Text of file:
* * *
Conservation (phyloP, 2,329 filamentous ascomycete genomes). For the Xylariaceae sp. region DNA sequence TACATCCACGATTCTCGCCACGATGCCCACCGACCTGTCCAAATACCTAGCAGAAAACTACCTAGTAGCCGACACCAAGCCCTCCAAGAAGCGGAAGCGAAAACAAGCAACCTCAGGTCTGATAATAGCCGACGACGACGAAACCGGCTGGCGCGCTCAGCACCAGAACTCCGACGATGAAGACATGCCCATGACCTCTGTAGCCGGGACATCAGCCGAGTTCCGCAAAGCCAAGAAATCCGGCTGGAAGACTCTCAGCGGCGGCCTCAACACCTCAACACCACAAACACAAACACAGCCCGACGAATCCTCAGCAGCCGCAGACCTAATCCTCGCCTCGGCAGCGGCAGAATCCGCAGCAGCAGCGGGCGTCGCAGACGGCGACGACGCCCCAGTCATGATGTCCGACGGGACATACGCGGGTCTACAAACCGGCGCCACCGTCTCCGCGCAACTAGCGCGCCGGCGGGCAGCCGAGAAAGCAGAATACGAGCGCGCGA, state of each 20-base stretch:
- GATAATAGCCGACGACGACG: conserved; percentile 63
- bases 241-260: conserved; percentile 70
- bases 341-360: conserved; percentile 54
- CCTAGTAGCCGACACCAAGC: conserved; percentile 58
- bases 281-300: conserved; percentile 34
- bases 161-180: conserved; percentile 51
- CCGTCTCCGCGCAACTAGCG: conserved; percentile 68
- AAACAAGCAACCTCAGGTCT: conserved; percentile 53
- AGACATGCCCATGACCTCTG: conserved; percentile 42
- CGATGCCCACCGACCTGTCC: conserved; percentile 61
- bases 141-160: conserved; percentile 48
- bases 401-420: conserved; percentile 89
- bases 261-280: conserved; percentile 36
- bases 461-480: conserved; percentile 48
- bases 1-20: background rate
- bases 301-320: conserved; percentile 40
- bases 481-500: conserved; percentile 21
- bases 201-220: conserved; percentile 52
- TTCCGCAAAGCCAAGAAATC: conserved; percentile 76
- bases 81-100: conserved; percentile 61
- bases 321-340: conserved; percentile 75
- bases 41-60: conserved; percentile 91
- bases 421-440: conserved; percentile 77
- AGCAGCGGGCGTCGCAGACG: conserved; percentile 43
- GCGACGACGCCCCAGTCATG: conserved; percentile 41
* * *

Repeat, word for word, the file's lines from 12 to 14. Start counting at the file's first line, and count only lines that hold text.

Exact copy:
- bases 141-160: conserved; percentile 48
- bases 401-420: conserved; percentile 89
- bases 261-280: conserved; percentile 36